Our agriculture industry is another area. It is very important not just to sustain the industry so all of us can eat, but also so we can grow things that will help us with a carbon sink. The agriculture industry is under attack in Canada. The government is putting regulations on this industry to ban pesticides, without replacement, but it is allowing people to ship food grown with those same pesticides into the country. This is another area where Canada is not competitive.
    With respect to raising livestock, the government is currently introducing something to eliminate the selling of feed with antibiotics premixed in it. That is given to animals that are sick; it is not given wholeheartedly to all animals. It is another example of people in other countries being able to raise their animals in a way that is more competitive and ship those products here.
    I could go on about the water issue in Canada, another one of our great natural resources. I am terribly disappointed in the government's progress on eliminating boil water advisories across the country.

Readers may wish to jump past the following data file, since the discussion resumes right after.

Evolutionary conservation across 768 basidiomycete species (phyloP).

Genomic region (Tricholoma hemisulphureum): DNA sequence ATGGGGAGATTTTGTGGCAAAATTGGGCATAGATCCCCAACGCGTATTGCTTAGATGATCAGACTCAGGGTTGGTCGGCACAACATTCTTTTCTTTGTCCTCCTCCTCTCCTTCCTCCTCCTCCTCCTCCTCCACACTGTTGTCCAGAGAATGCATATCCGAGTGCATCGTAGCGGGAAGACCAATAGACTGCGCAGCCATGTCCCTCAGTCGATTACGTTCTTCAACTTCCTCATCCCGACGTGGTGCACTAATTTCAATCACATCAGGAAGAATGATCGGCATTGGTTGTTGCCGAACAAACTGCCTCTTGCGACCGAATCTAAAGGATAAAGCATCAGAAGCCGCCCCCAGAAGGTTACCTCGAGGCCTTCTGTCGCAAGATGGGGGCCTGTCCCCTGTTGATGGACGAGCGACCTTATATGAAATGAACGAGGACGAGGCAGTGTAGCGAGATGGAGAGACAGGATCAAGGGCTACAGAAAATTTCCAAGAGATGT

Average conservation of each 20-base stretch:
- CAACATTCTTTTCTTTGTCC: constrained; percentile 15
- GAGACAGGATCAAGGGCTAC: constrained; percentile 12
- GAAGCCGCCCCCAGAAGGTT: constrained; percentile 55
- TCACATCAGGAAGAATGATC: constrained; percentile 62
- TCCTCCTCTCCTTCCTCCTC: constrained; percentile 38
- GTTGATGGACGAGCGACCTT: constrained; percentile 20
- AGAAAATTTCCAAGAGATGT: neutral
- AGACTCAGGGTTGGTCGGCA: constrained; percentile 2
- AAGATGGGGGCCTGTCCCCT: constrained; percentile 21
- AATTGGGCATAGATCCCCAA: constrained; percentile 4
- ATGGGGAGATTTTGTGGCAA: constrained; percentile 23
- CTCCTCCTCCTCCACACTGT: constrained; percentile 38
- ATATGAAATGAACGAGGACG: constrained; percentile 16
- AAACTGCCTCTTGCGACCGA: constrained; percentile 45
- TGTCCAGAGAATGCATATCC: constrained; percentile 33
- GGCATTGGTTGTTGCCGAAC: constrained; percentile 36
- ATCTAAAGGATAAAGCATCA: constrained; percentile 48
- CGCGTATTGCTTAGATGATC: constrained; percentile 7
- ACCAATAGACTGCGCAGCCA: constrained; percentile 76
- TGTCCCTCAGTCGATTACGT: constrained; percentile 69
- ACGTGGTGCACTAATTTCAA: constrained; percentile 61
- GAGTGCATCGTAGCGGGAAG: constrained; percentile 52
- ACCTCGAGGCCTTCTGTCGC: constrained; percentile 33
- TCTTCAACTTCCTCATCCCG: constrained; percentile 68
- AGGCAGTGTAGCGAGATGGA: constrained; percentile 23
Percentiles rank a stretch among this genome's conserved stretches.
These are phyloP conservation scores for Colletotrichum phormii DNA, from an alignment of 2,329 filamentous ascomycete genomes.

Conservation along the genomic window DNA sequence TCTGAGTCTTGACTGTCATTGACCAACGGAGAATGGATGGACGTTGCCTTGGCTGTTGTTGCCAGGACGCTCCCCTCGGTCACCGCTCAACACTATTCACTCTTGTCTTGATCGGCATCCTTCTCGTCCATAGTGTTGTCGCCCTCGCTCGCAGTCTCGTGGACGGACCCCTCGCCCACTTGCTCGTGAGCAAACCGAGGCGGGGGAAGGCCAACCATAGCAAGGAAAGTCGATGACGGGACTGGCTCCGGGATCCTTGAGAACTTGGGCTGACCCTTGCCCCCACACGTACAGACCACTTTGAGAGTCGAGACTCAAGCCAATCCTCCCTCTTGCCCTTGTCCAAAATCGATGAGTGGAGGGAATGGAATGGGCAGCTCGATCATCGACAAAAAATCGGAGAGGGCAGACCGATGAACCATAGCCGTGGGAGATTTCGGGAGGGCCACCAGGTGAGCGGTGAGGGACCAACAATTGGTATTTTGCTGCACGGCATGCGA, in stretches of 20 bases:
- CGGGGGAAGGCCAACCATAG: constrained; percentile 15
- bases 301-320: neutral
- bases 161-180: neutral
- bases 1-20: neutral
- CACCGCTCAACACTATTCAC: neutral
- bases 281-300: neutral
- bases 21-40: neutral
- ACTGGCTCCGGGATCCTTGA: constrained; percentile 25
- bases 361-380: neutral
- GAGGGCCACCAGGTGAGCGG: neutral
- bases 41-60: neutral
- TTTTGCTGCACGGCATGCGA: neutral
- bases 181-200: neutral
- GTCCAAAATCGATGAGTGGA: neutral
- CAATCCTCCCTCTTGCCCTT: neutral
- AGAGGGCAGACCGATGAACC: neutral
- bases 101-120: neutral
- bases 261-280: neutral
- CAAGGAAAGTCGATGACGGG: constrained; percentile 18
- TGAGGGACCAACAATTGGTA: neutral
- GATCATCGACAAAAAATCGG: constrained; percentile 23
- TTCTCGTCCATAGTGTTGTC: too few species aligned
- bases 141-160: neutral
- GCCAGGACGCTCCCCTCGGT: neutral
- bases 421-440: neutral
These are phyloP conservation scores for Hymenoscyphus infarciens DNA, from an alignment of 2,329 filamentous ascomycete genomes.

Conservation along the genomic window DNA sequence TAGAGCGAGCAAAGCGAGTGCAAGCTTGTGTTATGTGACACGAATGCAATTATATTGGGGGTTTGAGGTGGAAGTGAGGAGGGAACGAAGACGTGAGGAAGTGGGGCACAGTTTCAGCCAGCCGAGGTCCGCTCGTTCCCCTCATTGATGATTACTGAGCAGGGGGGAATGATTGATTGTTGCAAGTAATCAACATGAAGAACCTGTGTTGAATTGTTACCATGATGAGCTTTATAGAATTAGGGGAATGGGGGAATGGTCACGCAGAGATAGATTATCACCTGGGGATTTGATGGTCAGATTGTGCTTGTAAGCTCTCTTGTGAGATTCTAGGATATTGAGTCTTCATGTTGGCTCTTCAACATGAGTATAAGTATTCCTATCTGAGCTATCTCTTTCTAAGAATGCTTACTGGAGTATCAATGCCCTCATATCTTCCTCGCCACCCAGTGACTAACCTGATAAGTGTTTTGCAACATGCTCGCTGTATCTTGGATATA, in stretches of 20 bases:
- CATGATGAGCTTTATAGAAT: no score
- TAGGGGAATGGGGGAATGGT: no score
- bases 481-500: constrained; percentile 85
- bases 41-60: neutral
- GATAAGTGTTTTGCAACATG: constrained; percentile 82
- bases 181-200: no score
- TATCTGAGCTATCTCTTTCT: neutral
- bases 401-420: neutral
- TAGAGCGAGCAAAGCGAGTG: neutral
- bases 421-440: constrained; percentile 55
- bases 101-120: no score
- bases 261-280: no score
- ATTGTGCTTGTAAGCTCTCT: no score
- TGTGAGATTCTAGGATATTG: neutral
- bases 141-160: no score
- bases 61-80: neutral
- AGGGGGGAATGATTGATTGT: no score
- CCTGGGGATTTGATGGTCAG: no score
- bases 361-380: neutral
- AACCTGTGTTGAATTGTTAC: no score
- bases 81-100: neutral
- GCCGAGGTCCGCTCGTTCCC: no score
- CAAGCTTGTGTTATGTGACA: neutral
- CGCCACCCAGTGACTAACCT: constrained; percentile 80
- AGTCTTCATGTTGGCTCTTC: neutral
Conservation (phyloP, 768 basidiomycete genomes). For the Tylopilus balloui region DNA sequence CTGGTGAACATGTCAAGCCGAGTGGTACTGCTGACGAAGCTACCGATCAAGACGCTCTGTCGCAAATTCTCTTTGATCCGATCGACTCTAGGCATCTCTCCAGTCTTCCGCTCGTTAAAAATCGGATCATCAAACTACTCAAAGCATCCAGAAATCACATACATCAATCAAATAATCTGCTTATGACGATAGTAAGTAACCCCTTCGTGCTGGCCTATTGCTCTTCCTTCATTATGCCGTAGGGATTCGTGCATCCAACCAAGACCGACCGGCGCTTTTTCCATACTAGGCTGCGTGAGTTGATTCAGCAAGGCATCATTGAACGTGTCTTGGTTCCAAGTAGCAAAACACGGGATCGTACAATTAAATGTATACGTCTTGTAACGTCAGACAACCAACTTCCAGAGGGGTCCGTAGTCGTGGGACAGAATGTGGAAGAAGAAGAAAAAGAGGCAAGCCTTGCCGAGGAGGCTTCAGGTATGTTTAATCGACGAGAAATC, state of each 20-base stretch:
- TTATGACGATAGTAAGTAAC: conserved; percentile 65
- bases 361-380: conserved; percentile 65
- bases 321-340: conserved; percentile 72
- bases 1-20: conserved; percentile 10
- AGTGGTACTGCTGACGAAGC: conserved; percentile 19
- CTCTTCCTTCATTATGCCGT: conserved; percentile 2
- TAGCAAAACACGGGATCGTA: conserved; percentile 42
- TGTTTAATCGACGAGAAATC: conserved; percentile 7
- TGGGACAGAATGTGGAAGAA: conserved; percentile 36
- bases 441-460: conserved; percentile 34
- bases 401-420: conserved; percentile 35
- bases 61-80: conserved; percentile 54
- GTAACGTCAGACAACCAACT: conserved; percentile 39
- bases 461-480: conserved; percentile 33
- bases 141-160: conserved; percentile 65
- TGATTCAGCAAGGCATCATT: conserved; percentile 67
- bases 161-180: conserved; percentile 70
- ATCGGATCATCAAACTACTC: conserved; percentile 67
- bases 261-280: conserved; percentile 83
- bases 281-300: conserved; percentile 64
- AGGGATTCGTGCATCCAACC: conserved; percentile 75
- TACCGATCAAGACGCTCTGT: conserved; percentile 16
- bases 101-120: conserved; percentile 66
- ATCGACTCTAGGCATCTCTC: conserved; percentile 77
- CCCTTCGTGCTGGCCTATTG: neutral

The hon. member will have four minutes and 50 seconds remaining after question period.


[Statements by Members]


Lois Carson Boyce

    Madam Speaker, on Saturday, April 21, I attended the celebration of life at South Arm United Church for Lois Carson Boyce, who passed away at the age of 99 years young.
    Lois was a proud member of the Royal Canadian Air Force during World War II, before dedicating her life to the peace movement, the environment, seniors' issues, and the cause of social justice.
    Her volunteer work earned her many awards, including the prestigious Golden Jubilee Medal, the Richmond Chamber of Commerce Community Service Award, and the Ethel Tibbits Award in recognition of her contributions as a Richmond pioneer.
    Lois dedicated her life to Richmond and to making it a better place. She will truly be missed.


Scleroderma Awareness Month

    Madam Speaker, today is the beginning of June and it is also the beginning of Scleroderma Awareness Month.
    Scleroderma is a progressive and chronic connective tissue disorder that can attack one's internal organs, literally shutting them down one by one, and can also cause weeping ulcers, skin deterioration, and Raynaud's disease, among other symptoms.
    As many in the House already know, I had to watch my mother suffer the awful effects that scleroderma brings and that eventually took her life. It was one of the most heart-wrenching experiences of my life.
    Unfortunately, my mother was just one of many women to be afflicted with scleroderma, as almost 80% of sufferers are women and most are diagnosed between the ages of 30 and 50.